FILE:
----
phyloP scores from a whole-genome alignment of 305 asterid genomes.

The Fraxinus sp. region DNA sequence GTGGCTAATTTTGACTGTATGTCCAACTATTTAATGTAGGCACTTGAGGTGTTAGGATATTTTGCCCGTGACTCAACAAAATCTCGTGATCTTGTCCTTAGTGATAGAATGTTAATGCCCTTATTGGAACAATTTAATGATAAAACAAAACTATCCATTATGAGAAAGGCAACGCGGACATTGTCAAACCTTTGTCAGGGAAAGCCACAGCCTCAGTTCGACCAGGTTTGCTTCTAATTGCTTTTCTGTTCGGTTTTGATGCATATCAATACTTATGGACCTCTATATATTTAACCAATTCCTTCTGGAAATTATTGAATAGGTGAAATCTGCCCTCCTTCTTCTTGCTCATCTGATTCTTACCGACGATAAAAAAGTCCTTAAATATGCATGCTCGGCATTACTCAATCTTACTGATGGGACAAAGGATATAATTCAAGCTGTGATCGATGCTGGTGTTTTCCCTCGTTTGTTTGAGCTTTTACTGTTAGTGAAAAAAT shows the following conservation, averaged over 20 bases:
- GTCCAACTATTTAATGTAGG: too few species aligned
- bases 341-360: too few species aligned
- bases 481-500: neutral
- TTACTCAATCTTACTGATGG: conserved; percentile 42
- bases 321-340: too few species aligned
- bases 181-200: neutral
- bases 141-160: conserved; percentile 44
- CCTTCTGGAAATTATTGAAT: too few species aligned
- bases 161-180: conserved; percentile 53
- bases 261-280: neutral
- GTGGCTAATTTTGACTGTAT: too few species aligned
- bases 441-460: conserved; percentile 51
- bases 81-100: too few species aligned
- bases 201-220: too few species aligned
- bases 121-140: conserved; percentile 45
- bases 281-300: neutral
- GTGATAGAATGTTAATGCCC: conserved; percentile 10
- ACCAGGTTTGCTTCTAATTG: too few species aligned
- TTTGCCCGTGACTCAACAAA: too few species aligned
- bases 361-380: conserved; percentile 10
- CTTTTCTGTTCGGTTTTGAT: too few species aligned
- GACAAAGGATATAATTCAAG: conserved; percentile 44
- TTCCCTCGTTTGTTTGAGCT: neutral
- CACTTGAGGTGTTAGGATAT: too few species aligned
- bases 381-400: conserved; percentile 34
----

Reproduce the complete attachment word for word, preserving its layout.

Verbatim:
phyloP scores from a whole-genome alignment of 305 asterid genomes.

The Fraxinus sp. region DNA sequence GTGGCTAATTTTGACTGTATGTCCAACTATTTAATGTAGGCACTTGAGGTGTTAGGATATTTTGCCCGTGACTCAACAAAATCTCGTGATCTTGTCCTTAGTGATAGAATGTTAATGCCCTTATTGGAACAATTTAATGATAAAACAAAACTATCCATTATGAGAAAGGCAACGCGGACATTGTCAAACCTTTGTCAGGGAAAGCCACAGCCTCAGTTCGACCAGGTTTGCTTCTAATTGCTTTTCTGTTCGGTTTTGATGCATATCAATACTTATGGACCTCTATATATTTAACCAATTCCTTCTGGAAATTATTGAATAGGTGAAATCTGCCCTCCTTCTTCTTGCTCATCTGATTCTTACCGACGATAAAAAAGTCCTTAAATATGCATGCTCGGCATTACTCAATCTTACTGATGGGACAAAGGATATAATTCAAGCTGTGATCGATGCTGGTGTTTTCCCTCGTTTGTTTGAGCTTTTACTGTTAGTGAAAAAAT shows the following conservation, averaged over 20 bases:
- GTCCAACTATTTAATGTAGG: too few species aligned
- bases 341-360: too few species aligned
- bases 481-500: neutral
- TTACTCAATCTTACTGATGG: conserved; percentile 42
- bases 321-340: too few species aligned
- bases 181-200: neutral
- bases 141-160: conserved; percentile 44
- CCTTCTGGAAATTATTGAAT: too few species aligned
- bases 161-180: conserved; percentile 53
- bases 261-280: neutral
- GTGGCTAATTTTGACTGTAT: too few species aligned
- bases 441-460: conserved; percentile 51
- bases 81-100: too few species aligned
- bases 201-220: too few species aligned
- bases 121-140: conserved; percentile 45
- bases 281-300: neutral
- GTGATAGAATGTTAATGCCC: conserved; percentile 10
- ACCAGGTTTGCTTCTAATTG: too few species aligned
- TTTGCCCGTGACTCAACAAA: too few species aligned
- bases 361-380: conserved; percentile 10
- CTTTTCTGTTCGGTTTTGAT: too few species aligned
- GACAAAGGATATAATTCAAG: conserved; percentile 44
- TTCCCTCGTTTGTTTGAGCT: neutral
- CACTTGAGGTGTTAGGATAT: too few species aligned
- bases 381-400: conserved; percentile 34